Philbin won a Daytime Emmy Award for Outstanding Game Show Host in 2001, as host of Who Wants to Be a Millionaire.

In November 2005, ABC announced that Philbin would host the network's revival of This Is Your Life. In August 2006, he reported that his option on the contract for the show had lapsed and he declined to renew it.

Philbin hosted the first season of America's Got Talent, a Simon Cowell-produced amateur talent search show on NBC, during the summer of 2006. He flew between New York City and Los Angeles many times during that time period, in order to participate in both Live with Regis and Kelly and AGT. His difficulty with commuting between the two cities was an issue, as were his health problems from the past. Therefore, he was replaced in 2007 by talk show host Jerry Springer.[31] In regards to filling Philbin's spot, Springer noted that "no one fills in for Regis. He's the best there ever was at this so you pay homage to him."

However, Philbin's affiliation with FremantleMedia started to develop. He hosted a revival of the Password franchise entitled Million Dollar Password, which premiered June 1, 2008, and ended in 2009.[33]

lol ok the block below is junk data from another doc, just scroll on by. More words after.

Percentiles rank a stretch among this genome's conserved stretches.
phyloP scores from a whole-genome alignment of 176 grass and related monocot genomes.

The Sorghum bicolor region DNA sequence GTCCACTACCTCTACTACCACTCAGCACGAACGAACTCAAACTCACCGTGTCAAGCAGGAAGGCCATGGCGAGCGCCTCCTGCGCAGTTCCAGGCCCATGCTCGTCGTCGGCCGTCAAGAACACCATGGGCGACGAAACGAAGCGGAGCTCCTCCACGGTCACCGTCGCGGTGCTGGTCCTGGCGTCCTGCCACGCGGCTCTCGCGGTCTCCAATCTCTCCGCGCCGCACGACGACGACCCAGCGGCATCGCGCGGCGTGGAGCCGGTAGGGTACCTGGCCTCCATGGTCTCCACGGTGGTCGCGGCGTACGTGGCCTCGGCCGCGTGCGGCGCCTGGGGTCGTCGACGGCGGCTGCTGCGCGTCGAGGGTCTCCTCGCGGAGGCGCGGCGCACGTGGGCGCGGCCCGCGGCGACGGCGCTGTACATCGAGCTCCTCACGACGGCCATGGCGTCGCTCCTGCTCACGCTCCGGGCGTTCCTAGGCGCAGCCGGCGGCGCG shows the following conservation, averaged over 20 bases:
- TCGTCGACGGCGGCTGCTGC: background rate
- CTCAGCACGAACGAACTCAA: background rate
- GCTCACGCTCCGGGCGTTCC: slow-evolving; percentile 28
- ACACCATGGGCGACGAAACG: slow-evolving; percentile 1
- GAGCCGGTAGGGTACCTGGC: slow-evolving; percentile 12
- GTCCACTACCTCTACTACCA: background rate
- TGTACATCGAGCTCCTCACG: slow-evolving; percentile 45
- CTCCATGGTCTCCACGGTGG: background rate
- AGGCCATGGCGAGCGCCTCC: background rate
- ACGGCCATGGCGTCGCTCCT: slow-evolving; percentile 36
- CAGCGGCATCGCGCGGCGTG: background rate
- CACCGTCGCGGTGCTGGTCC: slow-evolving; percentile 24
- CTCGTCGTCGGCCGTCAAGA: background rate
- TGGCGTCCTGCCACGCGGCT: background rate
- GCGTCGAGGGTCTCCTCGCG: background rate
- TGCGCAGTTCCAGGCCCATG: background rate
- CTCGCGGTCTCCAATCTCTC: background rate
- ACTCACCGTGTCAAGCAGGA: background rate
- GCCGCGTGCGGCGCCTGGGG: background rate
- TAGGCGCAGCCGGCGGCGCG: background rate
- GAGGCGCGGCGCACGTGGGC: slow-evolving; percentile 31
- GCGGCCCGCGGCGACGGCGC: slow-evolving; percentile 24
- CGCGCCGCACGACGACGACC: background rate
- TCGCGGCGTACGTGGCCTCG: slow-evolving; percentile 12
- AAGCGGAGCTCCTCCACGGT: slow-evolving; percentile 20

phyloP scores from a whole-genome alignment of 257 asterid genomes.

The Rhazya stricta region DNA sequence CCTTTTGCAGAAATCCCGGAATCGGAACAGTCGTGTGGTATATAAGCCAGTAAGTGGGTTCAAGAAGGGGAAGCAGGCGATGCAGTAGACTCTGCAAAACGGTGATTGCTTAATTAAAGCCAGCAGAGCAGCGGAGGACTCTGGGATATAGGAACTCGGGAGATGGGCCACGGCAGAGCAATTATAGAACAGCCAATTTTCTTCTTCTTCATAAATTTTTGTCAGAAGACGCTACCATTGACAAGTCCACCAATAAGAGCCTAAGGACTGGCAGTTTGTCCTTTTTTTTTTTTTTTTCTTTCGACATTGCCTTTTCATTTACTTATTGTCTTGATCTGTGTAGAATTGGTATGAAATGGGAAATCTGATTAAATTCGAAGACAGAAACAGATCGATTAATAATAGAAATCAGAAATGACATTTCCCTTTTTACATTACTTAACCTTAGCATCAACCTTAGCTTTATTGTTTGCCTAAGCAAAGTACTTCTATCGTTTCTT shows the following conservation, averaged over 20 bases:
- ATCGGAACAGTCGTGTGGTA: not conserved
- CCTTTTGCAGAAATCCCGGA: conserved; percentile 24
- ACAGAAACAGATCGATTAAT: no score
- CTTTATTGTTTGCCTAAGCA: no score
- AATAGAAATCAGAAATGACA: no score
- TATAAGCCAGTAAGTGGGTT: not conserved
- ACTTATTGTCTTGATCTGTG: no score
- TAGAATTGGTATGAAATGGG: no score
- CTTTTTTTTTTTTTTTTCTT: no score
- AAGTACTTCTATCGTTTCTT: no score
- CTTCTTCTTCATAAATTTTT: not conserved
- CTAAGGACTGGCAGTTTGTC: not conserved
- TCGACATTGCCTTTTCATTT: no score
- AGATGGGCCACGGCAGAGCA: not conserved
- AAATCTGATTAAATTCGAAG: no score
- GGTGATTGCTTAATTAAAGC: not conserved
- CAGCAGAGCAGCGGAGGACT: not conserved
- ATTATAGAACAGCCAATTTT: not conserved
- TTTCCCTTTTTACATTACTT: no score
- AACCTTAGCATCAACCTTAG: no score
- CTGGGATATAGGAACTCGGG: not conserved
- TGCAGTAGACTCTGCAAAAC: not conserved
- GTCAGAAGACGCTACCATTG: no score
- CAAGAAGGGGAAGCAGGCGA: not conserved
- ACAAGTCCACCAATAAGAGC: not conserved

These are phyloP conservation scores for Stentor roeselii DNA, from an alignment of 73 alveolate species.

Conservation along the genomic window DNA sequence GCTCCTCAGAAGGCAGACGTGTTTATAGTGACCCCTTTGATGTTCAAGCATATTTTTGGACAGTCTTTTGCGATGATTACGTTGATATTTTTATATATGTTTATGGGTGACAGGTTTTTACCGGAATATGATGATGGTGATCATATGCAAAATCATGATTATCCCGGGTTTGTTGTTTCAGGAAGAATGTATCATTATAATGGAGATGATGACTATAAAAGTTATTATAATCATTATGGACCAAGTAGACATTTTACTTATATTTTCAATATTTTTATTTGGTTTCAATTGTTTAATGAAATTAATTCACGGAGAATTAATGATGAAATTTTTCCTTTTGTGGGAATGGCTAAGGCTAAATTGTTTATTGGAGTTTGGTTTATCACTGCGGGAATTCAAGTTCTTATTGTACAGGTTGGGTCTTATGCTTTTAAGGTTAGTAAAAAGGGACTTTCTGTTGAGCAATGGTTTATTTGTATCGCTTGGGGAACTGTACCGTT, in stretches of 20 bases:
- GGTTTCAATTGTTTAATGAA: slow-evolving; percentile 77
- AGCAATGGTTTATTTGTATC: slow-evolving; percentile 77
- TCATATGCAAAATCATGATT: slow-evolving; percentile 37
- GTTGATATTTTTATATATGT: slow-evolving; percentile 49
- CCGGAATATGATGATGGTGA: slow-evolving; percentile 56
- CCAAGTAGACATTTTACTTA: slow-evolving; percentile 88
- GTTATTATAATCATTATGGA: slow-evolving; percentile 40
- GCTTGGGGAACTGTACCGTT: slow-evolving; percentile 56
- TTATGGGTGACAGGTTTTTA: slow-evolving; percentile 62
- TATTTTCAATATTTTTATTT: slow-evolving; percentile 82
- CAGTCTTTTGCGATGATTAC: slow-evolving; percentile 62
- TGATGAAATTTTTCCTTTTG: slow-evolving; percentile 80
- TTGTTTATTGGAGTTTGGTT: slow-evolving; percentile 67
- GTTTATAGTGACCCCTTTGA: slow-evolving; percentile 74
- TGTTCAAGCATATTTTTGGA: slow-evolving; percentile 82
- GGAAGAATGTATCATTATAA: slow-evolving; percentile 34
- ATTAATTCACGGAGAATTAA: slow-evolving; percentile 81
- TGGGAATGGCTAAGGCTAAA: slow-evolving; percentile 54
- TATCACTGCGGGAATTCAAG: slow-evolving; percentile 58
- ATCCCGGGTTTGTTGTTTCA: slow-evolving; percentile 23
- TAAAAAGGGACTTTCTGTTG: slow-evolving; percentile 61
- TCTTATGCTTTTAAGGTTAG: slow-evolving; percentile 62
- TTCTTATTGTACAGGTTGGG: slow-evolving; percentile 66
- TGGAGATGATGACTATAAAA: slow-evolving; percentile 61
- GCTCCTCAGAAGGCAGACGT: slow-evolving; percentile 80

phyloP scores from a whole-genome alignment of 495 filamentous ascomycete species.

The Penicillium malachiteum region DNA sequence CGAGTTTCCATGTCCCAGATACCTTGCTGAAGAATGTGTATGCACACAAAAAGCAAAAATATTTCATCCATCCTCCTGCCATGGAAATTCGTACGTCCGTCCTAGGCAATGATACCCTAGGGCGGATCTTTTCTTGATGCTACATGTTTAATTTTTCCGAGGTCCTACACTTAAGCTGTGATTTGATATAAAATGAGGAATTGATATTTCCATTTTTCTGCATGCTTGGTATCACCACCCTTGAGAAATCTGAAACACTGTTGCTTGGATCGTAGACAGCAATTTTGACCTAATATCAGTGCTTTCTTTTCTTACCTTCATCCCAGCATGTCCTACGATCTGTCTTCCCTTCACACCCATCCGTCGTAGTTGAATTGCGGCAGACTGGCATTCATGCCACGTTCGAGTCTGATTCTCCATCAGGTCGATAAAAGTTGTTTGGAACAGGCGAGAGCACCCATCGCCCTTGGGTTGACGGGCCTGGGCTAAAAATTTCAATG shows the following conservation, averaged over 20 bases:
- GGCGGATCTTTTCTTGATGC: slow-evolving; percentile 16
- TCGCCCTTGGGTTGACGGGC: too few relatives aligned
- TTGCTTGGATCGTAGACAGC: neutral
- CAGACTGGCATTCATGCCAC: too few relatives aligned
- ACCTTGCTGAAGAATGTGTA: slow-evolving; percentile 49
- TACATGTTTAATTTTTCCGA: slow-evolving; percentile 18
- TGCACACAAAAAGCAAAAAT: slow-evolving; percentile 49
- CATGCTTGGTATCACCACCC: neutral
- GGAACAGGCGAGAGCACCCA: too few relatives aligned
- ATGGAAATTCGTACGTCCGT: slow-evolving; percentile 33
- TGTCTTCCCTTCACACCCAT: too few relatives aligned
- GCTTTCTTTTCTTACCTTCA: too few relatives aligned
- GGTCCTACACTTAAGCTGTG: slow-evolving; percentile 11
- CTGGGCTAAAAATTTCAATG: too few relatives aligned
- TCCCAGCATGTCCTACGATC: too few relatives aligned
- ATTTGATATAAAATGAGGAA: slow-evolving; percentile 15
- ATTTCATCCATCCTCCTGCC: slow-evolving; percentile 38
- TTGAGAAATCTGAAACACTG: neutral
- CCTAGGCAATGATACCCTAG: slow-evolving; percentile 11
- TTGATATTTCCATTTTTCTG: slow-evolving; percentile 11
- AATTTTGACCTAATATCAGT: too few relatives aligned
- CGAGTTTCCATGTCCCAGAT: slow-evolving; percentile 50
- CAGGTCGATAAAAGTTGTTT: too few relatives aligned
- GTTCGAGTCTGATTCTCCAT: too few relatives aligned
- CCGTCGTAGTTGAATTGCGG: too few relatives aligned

Other television appearancesOn December 31, 2004, Philbin filled in for Dick Clark on ABC's Dick Clark's New Year's Rockin' Eve, as Clark was recovering from a stroke. Philbin (who is a year and a half younger than Clark) lightheartedly claimed to have interrupted his previously planned vacation to do the show. During CNN's New Year's Eve special, hosted by Anderson Cooper and broadcast on both CNN and CNN International, revelers in Times Square told CNN reporter Jason Carroll that Philbin was "all right" filling in for Clark, though they had Cooper and Carroll.

Philbin was also the host of the finale of The Apprentice 2 on December 16, 2004, and the official 30-minute red carpet arrivals at the 80th Academy Awards ceremony on February 24, 2008.

Philbin hosted the 37th Daytime Emmy Awards on June 27, 2010.

Guest appearances Philbin makes regular guest appearances on Late Show with David Letterman, where he gives David Letterman no great help in controlling the show—being simultaneously his usual urbane self and the "guest from hell" (being a fellow TV host)—though they show a heartfelt respect for each other. He is often introduced by Letterman as "Regis Lee Philbin", a play on his former morning co-host, Kathie Lee Gifford. He has also appeared on other late night talk shows, such as Jimmy Kimmel Live!, Late Night with Conan O'Brien, The Late Late Show with Craig Ferguson, and Late Night with Jimmy Fallon.

Philbin has appeared on the sitcoms Spin City, How I Met Your Mother, Mad About You, Hope & Faith, Seinfeld, and The Fresh Prince of Bel-Air, as well as the sketch comedy program, The Dana Carvey Show, and The Larry Sanders Show.